It is surprising to note how many locations in Scotland, a developed country, are not connected to the power grid network. As of this year we have built over 15 off grid power systems, most with hydro at their heart.

Despite our allegiance to, and fondness for, hydro we have come to understand the importance of hybrid systems and their potential to provide power in an ever-changing climatic world.  In some ways this small-scale power generation model is symptomatic of much that will be required for national and worldwide generation in years to come.

One scheme on an estate in Knoydart on the far west coast of Scotland is a great example.  It comprises five housing properties, one large lodge, a farm and a small campsite was. Originally powered by a total of five diesel generators using 1750- 2000l of diesel per month, we installed a new power grid, battery storage and crossflow hydro in 2019, massively reducing their requirement for diesel.

36kW Crossflow Turbine, installed 2019

However, with a warm and dry summer and the hydro scheme operating on a river with environmentally sensitive areas restricting water abstraction, the backup generator was often called upon.   Working within the client’s objectives for the estate of the re-generation of rare natural Scottish Pine variants and bringing people back to work on the land, we were tasked with reducing the use of fossil fuels even further and finding ways of improving the use of hydropower when it was available in the wetter months.

We added 16kW of ground mounted solar in the summer of 2021 and this had a massive effect of reducing generator run hours in the spring and summer months.   This year the generator ran for three hours between March and July, a testament to the effectiveness of the hybrid renewable system.  Whilst the hydro does the majority of the heavy lifting, power wise, the solar adds a valuable contribution in those months when the hydro is limited.

To make the most of the hydro power we extended the electrical system, from just providing electricity to the nine properties, to providing a significant proportion of the heating requirement too.  Two large thermal stores form a “storage” extension to the 75kWhr battery bank.  These use 8 x 6kW immersion to sequentially divert power when the batteries are full.  One provides heating to the lodge and the other to two staff properties and a third property used by guests.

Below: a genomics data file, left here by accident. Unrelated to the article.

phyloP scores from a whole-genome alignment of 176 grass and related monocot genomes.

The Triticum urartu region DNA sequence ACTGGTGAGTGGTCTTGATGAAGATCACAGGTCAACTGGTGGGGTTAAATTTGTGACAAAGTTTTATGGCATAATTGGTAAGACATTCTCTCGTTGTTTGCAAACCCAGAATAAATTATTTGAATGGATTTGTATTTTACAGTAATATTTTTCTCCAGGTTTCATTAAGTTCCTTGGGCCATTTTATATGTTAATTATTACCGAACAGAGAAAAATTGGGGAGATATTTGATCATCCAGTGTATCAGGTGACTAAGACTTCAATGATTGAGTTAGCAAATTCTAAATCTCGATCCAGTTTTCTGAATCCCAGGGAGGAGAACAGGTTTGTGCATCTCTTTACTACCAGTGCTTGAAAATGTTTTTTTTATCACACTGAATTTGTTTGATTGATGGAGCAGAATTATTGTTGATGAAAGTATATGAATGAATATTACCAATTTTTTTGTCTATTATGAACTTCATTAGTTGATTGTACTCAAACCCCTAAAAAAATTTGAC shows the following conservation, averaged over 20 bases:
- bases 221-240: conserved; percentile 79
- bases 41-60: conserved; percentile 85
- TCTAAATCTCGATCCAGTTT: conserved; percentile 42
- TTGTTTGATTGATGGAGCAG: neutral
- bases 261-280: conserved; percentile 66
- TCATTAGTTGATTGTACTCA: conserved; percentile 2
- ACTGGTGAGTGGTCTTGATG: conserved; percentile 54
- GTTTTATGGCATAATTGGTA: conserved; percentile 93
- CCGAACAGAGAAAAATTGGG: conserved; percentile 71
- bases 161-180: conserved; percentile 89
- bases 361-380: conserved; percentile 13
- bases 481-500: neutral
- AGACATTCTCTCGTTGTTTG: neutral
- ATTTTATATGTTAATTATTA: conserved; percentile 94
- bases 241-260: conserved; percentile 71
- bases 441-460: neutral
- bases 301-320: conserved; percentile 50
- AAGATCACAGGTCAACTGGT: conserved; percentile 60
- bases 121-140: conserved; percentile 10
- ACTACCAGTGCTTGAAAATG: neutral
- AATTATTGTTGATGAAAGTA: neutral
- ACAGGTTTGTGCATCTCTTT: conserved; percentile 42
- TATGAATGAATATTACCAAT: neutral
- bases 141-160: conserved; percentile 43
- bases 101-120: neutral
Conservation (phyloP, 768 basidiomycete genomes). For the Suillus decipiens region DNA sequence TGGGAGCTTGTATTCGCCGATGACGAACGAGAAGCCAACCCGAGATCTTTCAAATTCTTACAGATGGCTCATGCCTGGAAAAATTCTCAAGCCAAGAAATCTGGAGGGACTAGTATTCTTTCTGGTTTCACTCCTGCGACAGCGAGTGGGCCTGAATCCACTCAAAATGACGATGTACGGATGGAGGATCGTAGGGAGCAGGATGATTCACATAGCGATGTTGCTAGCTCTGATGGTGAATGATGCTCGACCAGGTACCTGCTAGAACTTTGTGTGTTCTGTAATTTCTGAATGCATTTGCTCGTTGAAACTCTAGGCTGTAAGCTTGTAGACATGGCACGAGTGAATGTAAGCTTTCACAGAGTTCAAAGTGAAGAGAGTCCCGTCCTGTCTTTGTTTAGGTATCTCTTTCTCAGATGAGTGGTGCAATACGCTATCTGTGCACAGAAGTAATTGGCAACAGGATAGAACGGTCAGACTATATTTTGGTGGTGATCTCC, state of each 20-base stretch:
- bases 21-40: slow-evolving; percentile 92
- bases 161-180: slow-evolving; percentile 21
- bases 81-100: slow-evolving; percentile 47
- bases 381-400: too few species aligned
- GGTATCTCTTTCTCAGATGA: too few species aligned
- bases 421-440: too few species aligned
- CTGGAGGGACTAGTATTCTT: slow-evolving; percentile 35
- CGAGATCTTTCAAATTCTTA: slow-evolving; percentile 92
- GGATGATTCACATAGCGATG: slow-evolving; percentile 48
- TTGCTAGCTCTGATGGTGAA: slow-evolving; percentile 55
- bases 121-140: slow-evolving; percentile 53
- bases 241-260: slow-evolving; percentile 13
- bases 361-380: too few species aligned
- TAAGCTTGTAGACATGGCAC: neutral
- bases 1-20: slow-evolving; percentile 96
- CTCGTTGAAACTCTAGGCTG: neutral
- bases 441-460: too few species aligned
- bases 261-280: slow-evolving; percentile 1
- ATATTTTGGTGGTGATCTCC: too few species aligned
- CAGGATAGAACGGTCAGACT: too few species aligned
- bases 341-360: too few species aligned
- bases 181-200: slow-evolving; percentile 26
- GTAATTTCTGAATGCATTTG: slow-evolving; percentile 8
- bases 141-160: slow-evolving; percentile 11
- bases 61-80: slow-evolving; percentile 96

The battery storage to the left, the solar inverters straight ahead and the edge of the thermal store.  Hybrid generation and hybrid storage.

This journey of evolution would not be possible without an open-minded client with a desire to demonstrate what is achievable.   It serves as a great example of how not only different renewable energy systems can be harnessed to work together but different storage systems too.

The systems were installed in an environmentally sensitive area including a Wildland Designation, Sites of Special Scientific Interest and a National Scenic area, but by working closely with the Environmental Protection Agency and the Natural Heritage bodies it was possible to find a way to carry out the installations in a way that met everyone’s objectives. 

This was an example of an often-rare occasion where compromises were made by all sides, delivered by people who had a pragmatic approach and an understanding of the wider picture.  This is something we are going to have to work harder on as we as a nation, country and world, move forward with more projects of this nature.

Increasingly we must appreciate that one single solution will not provide the answer. Hydro is great but works better with solar.  Energy storage amplifies the capability of renewable systems, but energy doesn’t have to be electricity. We must try to preserve the environment but that doesn’t preclude us sensibly using its resources to help us achieve our aim.